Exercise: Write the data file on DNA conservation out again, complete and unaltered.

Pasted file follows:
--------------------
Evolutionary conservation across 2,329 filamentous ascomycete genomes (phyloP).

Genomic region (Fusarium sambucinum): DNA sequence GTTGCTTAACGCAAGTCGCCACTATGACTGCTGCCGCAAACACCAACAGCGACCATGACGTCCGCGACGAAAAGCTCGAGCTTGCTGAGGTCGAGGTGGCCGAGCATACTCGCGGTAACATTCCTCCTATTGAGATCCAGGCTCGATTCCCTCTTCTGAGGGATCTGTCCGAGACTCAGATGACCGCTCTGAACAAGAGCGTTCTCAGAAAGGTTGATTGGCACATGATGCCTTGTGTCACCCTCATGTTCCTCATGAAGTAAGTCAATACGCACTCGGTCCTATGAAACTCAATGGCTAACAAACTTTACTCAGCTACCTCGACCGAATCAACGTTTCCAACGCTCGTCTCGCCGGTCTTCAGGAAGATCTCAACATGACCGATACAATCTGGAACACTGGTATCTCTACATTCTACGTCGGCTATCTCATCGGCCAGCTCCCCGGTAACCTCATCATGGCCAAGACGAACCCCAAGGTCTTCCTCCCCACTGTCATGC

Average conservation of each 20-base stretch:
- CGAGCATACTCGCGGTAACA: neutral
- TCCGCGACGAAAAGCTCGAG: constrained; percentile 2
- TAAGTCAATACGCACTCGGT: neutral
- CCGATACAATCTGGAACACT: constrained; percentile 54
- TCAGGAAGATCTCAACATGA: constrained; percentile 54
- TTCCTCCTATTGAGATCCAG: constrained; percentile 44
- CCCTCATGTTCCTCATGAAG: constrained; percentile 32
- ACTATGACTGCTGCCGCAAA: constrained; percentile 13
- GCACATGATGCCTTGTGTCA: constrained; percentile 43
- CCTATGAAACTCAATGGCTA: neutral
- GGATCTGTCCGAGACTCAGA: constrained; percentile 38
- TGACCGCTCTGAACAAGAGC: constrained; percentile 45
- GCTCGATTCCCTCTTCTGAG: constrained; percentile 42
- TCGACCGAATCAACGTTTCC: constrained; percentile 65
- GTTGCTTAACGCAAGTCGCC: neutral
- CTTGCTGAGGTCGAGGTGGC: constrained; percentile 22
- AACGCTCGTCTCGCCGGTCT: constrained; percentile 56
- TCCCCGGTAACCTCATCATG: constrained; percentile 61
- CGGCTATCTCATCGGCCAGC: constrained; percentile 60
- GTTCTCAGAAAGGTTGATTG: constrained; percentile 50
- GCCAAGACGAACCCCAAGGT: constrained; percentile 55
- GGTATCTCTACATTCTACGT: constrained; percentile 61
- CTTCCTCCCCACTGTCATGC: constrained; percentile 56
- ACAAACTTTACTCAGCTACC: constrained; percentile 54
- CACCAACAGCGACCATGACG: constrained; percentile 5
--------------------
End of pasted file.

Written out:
Evolutionary conservation across 2,329 filamentous ascomycete genomes (phyloP).

Genomic region (Fusarium sambucinum): DNA sequence GTTGCTTAACGCAAGTCGCCACTATGACTGCTGCCGCAAACACCAACAGCGACCATGACGTCCGCGACGAAAAGCTCGAGCTTGCTGAGGTCGAGGTGGCCGAGCATACTCGCGGTAACATTCCTCCTATTGAGATCCAGGCTCGATTCCCTCTTCTGAGGGATCTGTCCGAGACTCAGATGACCGCTCTGAACAAGAGCGTTCTCAGAAAGGTTGATTGGCACATGATGCCTTGTGTCACCCTCATGTTCCTCATGAAGTAAGTCAATACGCACTCGGTCCTATGAAACTCAATGGCTAACAAACTTTACTCAGCTACCTCGACCGAATCAACGTTTCCAACGCTCGTCTCGCCGGTCTTCAGGAAGATCTCAACATGACCGATACAATCTGGAACACTGGTATCTCTACATTCTACGTCGGCTATCTCATCGGCCAGCTCCCCGGTAACCTCATCATGGCCAAGACGAACCCCAAGGTCTTCCTCCCCACTGTCATGC

Average conservation of each 20-base stretch:
- CGAGCATACTCGCGGTAACA: neutral
- TCCGCGACGAAAAGCTCGAG: constrained; percentile 2
- TAAGTCAATACGCACTCGGT: neutral
- CCGATACAATCTGGAACACT: constrained; percentile 54
- TCAGGAAGATCTCAACATGA: constrained; percentile 54
- TTCCTCCTATTGAGATCCAG: constrained; percentile 44
- CCCTCATGTTCCTCATGAAG: constrained; percentile 32
- ACTATGACTGCTGCCGCAAA: constrained; percentile 13
- GCACATGATGCCTTGTGTCA: constrained; percentile 43
- CCTATGAAACTCAATGGCTA: neutral
- GGATCTGTCCGAGACTCAGA: constrained; percentile 38
- TGACCGCTCTGAACAAGAGC: constrained; percentile 45
- GCTCGATTCCCTCTTCTGAG: constrained; percentile 42
- TCGACCGAATCAACGTTTCC: constrained; percentile 65
- GTTGCTTAACGCAAGTCGCC: neutral
- CTTGCTGAGGTCGAGGTGGC: constrained; percentile 22
- AACGCTCGTCTCGCCGGTCT: constrained; percentile 56
- TCCCCGGTAACCTCATCATG: constrained; percentile 61
- CGGCTATCTCATCGGCCAGC: constrained; percentile 60
- GTTCTCAGAAAGGTTGATTG: constrained; percentile 50
- GCCAAGACGAACCCCAAGGT: constrained; percentile 55
- GGTATCTCTACATTCTACGT: constrained; percentile 61
- CTTCCTCCCCACTGTCATGC: constrained; percentile 56
- ACAAACTTTACTCAGCTACC: constrained; percentile 54
- CACCAACAGCGACCATGACG: constrained; percentile 5